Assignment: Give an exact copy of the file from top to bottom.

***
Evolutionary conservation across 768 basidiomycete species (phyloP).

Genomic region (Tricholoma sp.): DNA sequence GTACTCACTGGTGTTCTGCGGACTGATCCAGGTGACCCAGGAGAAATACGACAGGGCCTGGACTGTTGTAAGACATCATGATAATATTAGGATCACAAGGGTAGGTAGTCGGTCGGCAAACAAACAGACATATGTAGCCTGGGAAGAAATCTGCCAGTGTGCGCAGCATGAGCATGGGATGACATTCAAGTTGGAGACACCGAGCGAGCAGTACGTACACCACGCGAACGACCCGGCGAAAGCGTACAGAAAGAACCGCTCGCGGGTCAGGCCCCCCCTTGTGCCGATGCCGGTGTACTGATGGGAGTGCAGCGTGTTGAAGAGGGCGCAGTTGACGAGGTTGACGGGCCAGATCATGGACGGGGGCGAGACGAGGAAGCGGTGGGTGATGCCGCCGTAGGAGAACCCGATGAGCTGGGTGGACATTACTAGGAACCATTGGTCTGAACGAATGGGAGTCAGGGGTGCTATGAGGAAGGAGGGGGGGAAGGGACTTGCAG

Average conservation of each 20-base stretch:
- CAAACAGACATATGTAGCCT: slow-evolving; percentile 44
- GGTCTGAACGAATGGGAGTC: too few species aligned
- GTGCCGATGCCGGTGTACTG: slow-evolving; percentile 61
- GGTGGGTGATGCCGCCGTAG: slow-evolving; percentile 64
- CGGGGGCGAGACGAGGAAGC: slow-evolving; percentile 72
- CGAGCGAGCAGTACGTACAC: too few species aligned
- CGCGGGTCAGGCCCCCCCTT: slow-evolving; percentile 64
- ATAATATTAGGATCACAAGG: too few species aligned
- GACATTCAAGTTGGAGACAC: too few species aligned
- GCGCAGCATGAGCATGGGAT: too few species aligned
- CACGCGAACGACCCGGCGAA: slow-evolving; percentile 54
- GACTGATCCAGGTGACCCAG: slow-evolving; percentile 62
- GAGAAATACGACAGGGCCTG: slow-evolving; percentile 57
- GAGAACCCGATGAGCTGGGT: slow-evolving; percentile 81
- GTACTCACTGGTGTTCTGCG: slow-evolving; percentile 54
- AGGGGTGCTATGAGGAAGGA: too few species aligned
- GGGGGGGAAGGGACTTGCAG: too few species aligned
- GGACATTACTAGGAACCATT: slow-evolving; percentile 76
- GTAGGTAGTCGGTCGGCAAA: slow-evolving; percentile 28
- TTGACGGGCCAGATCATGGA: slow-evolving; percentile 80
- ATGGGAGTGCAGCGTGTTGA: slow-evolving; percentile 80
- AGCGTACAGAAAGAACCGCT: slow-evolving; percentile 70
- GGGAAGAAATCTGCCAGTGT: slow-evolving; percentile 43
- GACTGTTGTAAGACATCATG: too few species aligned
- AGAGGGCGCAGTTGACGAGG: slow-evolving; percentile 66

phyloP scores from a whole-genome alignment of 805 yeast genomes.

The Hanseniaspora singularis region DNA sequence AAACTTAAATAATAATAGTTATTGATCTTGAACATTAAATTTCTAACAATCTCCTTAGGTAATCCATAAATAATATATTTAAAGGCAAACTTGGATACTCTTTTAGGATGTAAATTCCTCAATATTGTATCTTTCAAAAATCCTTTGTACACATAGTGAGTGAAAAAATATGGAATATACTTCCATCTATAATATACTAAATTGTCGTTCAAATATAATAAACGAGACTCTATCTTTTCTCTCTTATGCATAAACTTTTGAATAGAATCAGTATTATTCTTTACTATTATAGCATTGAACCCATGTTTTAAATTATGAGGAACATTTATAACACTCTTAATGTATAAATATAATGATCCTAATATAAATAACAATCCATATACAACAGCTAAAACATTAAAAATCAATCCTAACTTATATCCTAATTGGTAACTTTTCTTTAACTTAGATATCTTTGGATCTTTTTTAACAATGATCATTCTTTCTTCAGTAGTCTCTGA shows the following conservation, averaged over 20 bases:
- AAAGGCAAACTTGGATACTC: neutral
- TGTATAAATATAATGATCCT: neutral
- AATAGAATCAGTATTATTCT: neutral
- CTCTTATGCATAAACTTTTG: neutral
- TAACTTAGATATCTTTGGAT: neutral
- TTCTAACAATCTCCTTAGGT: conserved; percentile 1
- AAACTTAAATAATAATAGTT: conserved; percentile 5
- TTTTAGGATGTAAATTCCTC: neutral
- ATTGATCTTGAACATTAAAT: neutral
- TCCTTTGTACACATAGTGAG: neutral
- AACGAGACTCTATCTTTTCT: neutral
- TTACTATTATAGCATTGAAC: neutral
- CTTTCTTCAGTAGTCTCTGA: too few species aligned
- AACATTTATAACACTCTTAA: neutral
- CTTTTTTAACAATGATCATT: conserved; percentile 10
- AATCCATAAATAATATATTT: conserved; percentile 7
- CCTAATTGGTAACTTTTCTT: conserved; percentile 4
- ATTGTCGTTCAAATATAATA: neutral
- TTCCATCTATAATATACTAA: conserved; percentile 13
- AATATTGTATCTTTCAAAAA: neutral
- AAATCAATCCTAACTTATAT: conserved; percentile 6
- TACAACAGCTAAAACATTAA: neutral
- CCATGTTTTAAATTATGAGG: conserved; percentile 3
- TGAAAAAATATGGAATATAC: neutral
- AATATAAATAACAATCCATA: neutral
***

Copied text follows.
Evolutionary conservation across 768 basidiomycete species (phyloP).

Genomic region (Tricholoma sp.): DNA sequence GTACTCACTGGTGTTCTGCGGACTGATCCAGGTGACCCAGGAGAAATACGACAGGGCCTGGACTGTTGTAAGACATCATGATAATATTAGGATCACAAGGGTAGGTAGTCGGTCGGCAAACAAACAGACATATGTAGCCTGGGAAGAAATCTGCCAGTGTGCGCAGCATGAGCATGGGATGACATTCAAGTTGGAGACACCGAGCGAGCAGTACGTACACCACGCGAACGACCCGGCGAAAGCGTACAGAAAGAACCGCTCGCGGGTCAGGCCCCCCCTTGTGCCGATGCCGGTGTACTGATGGGAGTGCAGCGTGTTGAAGAGGGCGCAGTTGACGAGGTTGACGGGCCAGATCATGGACGGGGGCGAGACGAGGAAGCGGTGGGTGATGCCGCCGTAGGAGAACCCGATGAGCTGGGTGGACATTACTAGGAACCATTGGTCTGAACGAATGGGAGTCAGGGGTGCTATGAGGAAGGAGGGGGGGAAGGGACTTGCAG

Average conservation of each 20-base stretch:
- CAAACAGACATATGTAGCCT: slow-evolving; percentile 44
- GGTCTGAACGAATGGGAGTC: too few species aligned
- GTGCCGATGCCGGTGTACTG: slow-evolving; percentile 61
- GGTGGGTGATGCCGCCGTAG: slow-evolving; percentile 64
- CGGGGGCGAGACGAGGAAGC: slow-evolving; percentile 72
- CGAGCGAGCAGTACGTACAC: too few species aligned
- CGCGGGTCAGGCCCCCCCTT: slow-evolving; percentile 64
- ATAATATTAGGATCACAAGG: too few species aligned
- GACATTCAAGTTGGAGACAC: too few species aligned
- GCGCAGCATGAGCATGGGAT: too few species aligned
- CACGCGAACGACCCGGCGAA: slow-evolving; percentile 54
- GACTGATCCAGGTGACCCAG: slow-evolving; percentile 62
- GAGAAATACGACAGGGCCTG: slow-evolving; percentile 57
- GAGAACCCGATGAGCTGGGT: slow-evolving; percentile 81
- GTACTCACTGGTGTTCTGCG: slow-evolving; percentile 54
- AGGGGTGCTATGAGGAAGGA: too few species aligned
- GGGGGGGAAGGGACTTGCAG: too few species aligned
- GGACATTACTAGGAACCATT: slow-evolving; percentile 76
- GTAGGTAGTCGGTCGGCAAA: slow-evolving; percentile 28
- TTGACGGGCCAGATCATGGA: slow-evolving; percentile 80
- ATGGGAGTGCAGCGTGTTGA: slow-evolving; percentile 80
- AGCGTACAGAAAGAACCGCT: slow-evolving; percentile 70
- GGGAAGAAATCTGCCAGTGT: slow-evolving; percentile 43
- GACTGTTGTAAGACATCATG: too few species aligned
- AGAGGGCGCAGTTGACGAGG: slow-evolving; percentile 66

phyloP scores from a whole-genome alignment of 805 yeast genomes.

The Hanseniaspora singularis region DNA sequence AAACTTAAATAATAATAGTTATTGATCTTGAACATTAAATTTCTAACAATCTCCTTAGGTAATCCATAAATAATATATTTAAAGGCAAACTTGGATACTCTTTTAGGATGTAAATTCCTCAATATTGTATCTTTCAAAAATCCTTTGTACACATAGTGAGTGAAAAAATATGGAATATACTTCCATCTATAATATACTAAATTGTCGTTCAAATATAATAAACGAGACTCTATCTTTTCTCTCTTATGCATAAACTTTTGAATAGAATCAGTATTATTCTTTACTATTATAGCATTGAACCCATGTTTTAAATTATGAGGAACATTTATAACACTCTTAATGTATAAATATAATGATCCTAATATAAATAACAATCCATATACAACAGCTAAAACATTAAAAATCAATCCTAACTTATATCCTAATTGGTAACTTTTCTTTAACTTAGATATCTTTGGATCTTTTTTAACAATGATCATTCTTTCTTCAGTAGTCTCTGA shows the following conservation, averaged over 20 bases:
- AAAGGCAAACTTGGATACTC: neutral
- TGTATAAATATAATGATCCT: neutral
- AATAGAATCAGTATTATTCT: neutral
- CTCTTATGCATAAACTTTTG: neutral
- TAACTTAGATATCTTTGGAT: neutral
- TTCTAACAATCTCCTTAGGT: conserved; percentile 1
- AAACTTAAATAATAATAGTT: conserved; percentile 5
- TTTTAGGATGTAAATTCCTC: neutral
- ATTGATCTTGAACATTAAAT: neutral
- TCCTTTGTACACATAGTGAG: neutral
- AACGAGACTCTATCTTTTCT: neutral
- TTACTATTATAGCATTGAAC: neutral
- CTTTCTTCAGTAGTCTCTGA: too few species aligned
- AACATTTATAACACTCTTAA: neutral
- CTTTTTTAACAATGATCATT: conserved; percentile 10
- AATCCATAAATAATATATTT: conserved; percentile 7
- CCTAATTGGTAACTTTTCTT: conserved; percentile 4
- ATTGTCGTTCAAATATAATA: neutral
- TTCCATCTATAATATACTAA: conserved; percentile 13
- AATATTGTATCTTTCAAAAA: neutral
- AAATCAATCCTAACTTATAT: conserved; percentile 6
- TACAACAGCTAAAACATTAA: neutral
- CCATGTTTTAAATTATGAGG: conserved; percentile 3
- TGAAAAAATATGGAATATAC: neutral
- AATATAAATAACAATCCATA: neutral